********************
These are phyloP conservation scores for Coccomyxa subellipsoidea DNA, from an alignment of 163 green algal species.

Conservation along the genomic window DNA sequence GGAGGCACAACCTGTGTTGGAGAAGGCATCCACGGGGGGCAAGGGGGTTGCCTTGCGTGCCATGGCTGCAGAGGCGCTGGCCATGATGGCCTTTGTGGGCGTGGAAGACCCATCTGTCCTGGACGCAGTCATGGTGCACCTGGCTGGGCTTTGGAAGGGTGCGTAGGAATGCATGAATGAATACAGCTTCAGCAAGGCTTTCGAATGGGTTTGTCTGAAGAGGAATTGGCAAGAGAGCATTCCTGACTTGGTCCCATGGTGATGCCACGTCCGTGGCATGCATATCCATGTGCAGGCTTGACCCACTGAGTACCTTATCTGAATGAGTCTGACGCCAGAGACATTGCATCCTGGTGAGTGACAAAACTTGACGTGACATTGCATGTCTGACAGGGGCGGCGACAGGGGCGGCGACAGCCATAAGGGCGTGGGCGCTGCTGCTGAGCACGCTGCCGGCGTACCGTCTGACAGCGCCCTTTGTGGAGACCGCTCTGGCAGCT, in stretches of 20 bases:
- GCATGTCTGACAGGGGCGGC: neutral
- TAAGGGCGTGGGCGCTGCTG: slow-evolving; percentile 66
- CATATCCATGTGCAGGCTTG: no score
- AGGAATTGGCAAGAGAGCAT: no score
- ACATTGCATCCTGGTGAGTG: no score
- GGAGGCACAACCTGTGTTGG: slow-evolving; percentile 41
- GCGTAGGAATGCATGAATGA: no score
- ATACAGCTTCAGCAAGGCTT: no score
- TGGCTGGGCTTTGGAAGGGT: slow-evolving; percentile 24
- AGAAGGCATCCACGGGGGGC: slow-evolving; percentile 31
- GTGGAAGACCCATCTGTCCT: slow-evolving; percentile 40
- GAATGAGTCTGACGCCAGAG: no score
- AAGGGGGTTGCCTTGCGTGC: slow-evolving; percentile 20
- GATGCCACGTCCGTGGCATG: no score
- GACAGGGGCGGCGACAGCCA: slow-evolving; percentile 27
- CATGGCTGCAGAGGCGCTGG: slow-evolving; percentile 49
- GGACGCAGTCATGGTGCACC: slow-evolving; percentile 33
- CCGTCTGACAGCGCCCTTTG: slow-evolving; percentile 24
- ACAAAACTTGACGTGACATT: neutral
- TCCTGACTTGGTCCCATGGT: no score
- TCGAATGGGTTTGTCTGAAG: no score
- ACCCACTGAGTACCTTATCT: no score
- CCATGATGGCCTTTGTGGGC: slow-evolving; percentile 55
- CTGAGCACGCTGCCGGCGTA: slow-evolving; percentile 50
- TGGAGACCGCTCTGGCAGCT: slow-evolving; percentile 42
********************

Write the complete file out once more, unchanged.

These are phyloP conservation scores for Coccomyxa subellipsoidea DNA, from an alignment of 163 green algal species.

Conservation along the genomic window DNA sequence GGAGGCACAACCTGTGTTGGAGAAGGCATCCACGGGGGGCAAGGGGGTTGCCTTGCGTGCCATGGCTGCAGAGGCGCTGGCCATGATGGCCTTTGTGGGCGTGGAAGACCCATCTGTCCTGGACGCAGTCATGGTGCACCTGGCTGGGCTTTGGAAGGGTGCGTAGGAATGCATGAATGAATACAGCTTCAGCAAGGCTTTCGAATGGGTTTGTCTGAAGAGGAATTGGCAAGAGAGCATTCCTGACTTGGTCCCATGGTGATGCCACGTCCGTGGCATGCATATCCATGTGCAGGCTTGACCCACTGAGTACCTTATCTGAATGAGTCTGACGCCAGAGACATTGCATCCTGGTGAGTGACAAAACTTGACGTGACATTGCATGTCTGACAGGGGCGGCGACAGGGGCGGCGACAGCCATAAGGGCGTGGGCGCTGCTGCTGAGCACGCTGCCGGCGTACCGTCTGACAGCGCCCTTTGTGGAGACCGCTCTGGCAGCT, in stretches of 20 bases:
- GCATGTCTGACAGGGGCGGC: neutral
- TAAGGGCGTGGGCGCTGCTG: slow-evolving; percentile 66
- CATATCCATGTGCAGGCTTG: no score
- AGGAATTGGCAAGAGAGCAT: no score
- ACATTGCATCCTGGTGAGTG: no score
- GGAGGCACAACCTGTGTTGG: slow-evolving; percentile 41
- GCGTAGGAATGCATGAATGA: no score
- ATACAGCTTCAGCAAGGCTT: no score
- TGGCTGGGCTTTGGAAGGGT: slow-evolving; percentile 24
- AGAAGGCATCCACGGGGGGC: slow-evolving; percentile 31
- GTGGAAGACCCATCTGTCCT: slow-evolving; percentile 40
- GAATGAGTCTGACGCCAGAG: no score
- AAGGGGGTTGCCTTGCGTGC: slow-evolving; percentile 20
- GATGCCACGTCCGTGGCATG: no score
- GACAGGGGCGGCGACAGCCA: slow-evolving; percentile 27
- CATGGCTGCAGAGGCGCTGG: slow-evolving; percentile 49
- GGACGCAGTCATGGTGCACC: slow-evolving; percentile 33
- CCGTCTGACAGCGCCCTTTG: slow-evolving; percentile 24
- ACAAAACTTGACGTGACATT: neutral
- TCCTGACTTGGTCCCATGGT: no score
- TCGAATGGGTTTGTCTGAAG: no score
- ACCCACTGAGTACCTTATCT: no score
- CCATGATGGCCTTTGTGGGC: slow-evolving; percentile 55
- CTGAGCACGCTGCCGGCGTA: slow-evolving; percentile 50
- TGGAGACCGCTCTGGCAGCT: slow-evolving; percentile 42